When young, pretty Catherine Bailey meets Lee Brightman, she can’t believe her luck. Gorgeous, charismatic, and a bit mysterious, Lee seems almost too perfect to be true. But what begins as flattering attention and spontaneous, passionate sex transforms into raging jealousy, and Catherine soon discovers that Lee’s dazzling blue eyes and blond good looks hide a dark, violent nature. Disturbed by his increasingly erratic, controlling behavior, she tries to break it off; turning to her friends for support, she’s stunned to find they don’t believe her. Increasingly isolated and driven into the darkest corner of her world, a desperate Catherine plans a meticulous escape. Four years later, Lee is behind bars and Catherine — now Cathy — is trying to build a new life in a new city. Though her body has healed, the trauma of the past still haunts her. Trusting no one, she compulsively checks every lock, every window, and every door of her apartment, and varies her route home each day. Then Stuart Richardson, her attractive new neighbor, moves in. Encouraging her to confront her fears, he sparks unexpected hope and the possibility of love and a normal life. Until the day the phone rings. Mesmerizing, skillfully drawn, vividly cinematic, Into the Darkest Corner is an ingeniously structured and plotted tour de force of suspense that marks the arrival of a major new talent.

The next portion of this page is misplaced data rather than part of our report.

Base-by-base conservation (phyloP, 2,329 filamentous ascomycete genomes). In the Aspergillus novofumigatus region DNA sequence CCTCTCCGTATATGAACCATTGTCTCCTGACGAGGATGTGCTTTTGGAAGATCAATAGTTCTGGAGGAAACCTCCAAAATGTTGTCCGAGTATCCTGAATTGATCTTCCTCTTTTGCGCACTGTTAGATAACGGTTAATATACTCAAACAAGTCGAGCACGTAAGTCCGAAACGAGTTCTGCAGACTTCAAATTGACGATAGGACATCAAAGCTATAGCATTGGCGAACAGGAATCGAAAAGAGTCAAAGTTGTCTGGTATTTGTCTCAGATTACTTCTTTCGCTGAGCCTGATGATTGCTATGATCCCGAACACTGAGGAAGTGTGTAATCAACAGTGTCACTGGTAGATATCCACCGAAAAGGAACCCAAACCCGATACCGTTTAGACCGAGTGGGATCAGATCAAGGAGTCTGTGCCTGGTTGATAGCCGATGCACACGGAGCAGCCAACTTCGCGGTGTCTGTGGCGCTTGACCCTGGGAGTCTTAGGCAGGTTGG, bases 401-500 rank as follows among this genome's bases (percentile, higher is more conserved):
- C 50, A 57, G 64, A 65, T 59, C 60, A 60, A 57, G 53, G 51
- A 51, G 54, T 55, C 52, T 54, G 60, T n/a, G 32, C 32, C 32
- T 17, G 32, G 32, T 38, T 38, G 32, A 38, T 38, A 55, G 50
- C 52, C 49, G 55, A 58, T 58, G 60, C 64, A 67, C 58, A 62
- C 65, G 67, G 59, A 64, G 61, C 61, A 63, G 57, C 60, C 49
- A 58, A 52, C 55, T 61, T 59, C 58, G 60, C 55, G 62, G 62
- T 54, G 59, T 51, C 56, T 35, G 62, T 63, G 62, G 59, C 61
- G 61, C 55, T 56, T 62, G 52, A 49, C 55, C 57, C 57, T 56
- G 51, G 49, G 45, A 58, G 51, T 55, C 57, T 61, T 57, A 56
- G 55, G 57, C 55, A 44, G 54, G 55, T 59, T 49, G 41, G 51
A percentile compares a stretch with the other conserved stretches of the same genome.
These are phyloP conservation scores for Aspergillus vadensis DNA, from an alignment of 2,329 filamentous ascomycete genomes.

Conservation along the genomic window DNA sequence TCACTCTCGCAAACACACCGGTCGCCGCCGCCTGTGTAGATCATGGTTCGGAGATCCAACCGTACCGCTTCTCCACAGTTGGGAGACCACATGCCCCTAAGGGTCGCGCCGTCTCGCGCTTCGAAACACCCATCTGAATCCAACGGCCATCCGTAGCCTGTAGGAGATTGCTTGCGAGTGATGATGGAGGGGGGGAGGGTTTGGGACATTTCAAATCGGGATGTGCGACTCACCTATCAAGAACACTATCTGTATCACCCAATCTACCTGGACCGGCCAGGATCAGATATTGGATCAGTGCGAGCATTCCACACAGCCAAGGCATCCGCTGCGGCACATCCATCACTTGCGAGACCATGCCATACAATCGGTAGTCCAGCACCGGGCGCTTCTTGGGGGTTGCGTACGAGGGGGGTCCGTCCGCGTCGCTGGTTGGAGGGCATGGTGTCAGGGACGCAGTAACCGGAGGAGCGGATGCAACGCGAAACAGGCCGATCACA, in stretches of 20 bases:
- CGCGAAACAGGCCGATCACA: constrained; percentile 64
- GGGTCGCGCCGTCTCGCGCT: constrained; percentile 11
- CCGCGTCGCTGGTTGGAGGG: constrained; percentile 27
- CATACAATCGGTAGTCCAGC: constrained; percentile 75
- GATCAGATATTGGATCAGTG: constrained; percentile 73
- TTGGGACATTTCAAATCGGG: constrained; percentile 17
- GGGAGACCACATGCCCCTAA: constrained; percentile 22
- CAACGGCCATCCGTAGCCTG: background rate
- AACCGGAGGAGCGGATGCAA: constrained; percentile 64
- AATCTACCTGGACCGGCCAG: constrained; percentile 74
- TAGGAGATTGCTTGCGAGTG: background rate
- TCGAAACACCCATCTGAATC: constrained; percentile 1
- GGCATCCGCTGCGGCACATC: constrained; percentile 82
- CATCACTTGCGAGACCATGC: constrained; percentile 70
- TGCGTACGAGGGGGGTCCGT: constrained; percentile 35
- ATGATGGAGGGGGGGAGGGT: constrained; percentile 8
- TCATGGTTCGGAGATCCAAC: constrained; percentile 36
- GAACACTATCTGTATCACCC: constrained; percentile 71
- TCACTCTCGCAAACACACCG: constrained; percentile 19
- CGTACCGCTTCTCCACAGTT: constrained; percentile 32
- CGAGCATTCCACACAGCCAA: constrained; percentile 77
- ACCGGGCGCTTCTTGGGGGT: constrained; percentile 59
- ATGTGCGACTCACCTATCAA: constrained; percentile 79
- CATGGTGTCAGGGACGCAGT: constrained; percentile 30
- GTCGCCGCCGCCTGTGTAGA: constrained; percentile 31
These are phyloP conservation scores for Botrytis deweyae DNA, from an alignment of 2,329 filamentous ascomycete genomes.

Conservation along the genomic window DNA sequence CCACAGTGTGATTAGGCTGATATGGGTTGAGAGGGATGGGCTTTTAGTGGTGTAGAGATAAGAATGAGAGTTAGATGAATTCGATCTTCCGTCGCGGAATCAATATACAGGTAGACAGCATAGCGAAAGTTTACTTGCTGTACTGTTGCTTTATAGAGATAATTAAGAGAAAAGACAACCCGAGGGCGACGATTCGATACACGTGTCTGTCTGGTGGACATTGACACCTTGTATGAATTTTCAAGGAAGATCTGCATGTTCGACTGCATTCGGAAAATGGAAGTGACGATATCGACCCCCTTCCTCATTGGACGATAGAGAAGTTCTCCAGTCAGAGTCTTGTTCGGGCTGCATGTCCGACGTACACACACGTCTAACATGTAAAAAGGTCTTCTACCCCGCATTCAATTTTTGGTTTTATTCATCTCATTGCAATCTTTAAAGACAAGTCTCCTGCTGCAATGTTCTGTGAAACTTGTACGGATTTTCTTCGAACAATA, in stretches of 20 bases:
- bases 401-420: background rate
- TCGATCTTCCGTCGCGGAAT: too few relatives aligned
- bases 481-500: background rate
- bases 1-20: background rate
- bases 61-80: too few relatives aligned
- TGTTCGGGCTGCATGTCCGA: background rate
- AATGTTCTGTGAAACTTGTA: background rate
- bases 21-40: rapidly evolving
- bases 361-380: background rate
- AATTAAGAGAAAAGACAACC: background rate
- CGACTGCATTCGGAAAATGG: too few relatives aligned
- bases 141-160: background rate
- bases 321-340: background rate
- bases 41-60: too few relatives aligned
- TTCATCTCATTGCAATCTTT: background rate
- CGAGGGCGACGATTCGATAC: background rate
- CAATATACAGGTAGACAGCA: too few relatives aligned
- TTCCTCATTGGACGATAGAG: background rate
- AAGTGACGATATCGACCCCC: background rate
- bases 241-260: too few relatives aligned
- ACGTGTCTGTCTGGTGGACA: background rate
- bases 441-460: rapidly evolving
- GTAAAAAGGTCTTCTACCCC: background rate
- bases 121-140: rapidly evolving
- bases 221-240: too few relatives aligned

Amazon Best Books of the Month, June 2012: Many times as I was reading Into the Darkest Corner, the refrain from that old R&B song kept replaying in my head: "It's a thin line between love and hate..." Apologies, as it'll now be stuck in yours for the next couple of days, but Elizabeth Haynes' highly suspenseful and cleverly crafted psychological thriller will haunt you for much longer. In it we find our obsessive-compulsive heroine, Catherine Bailey, checking and rechecking her door locks six times, eschewing red clothing, shopping only on certain days--clearly something horrible has happened, and Haynes masterfully teases out the disturbing details, which involve a Jekyll and Hyde boyfriend. As the story unfolds, it provides subtle insight into why, despite red flags and bruises, someone would stay in an abusive relationship, and it makes you root for Catherine all the more to overcome the psychological fallout. If you're a fan of cinematic showdowns, you won't be disappointed. But the quietly powerful moments in Haynes' narrative resonate even more, as she illustrates that one of the bravest things someone can do is lock the door behind her, maybe five or six times, and step out into an uncertain world again. --Erin Kodicek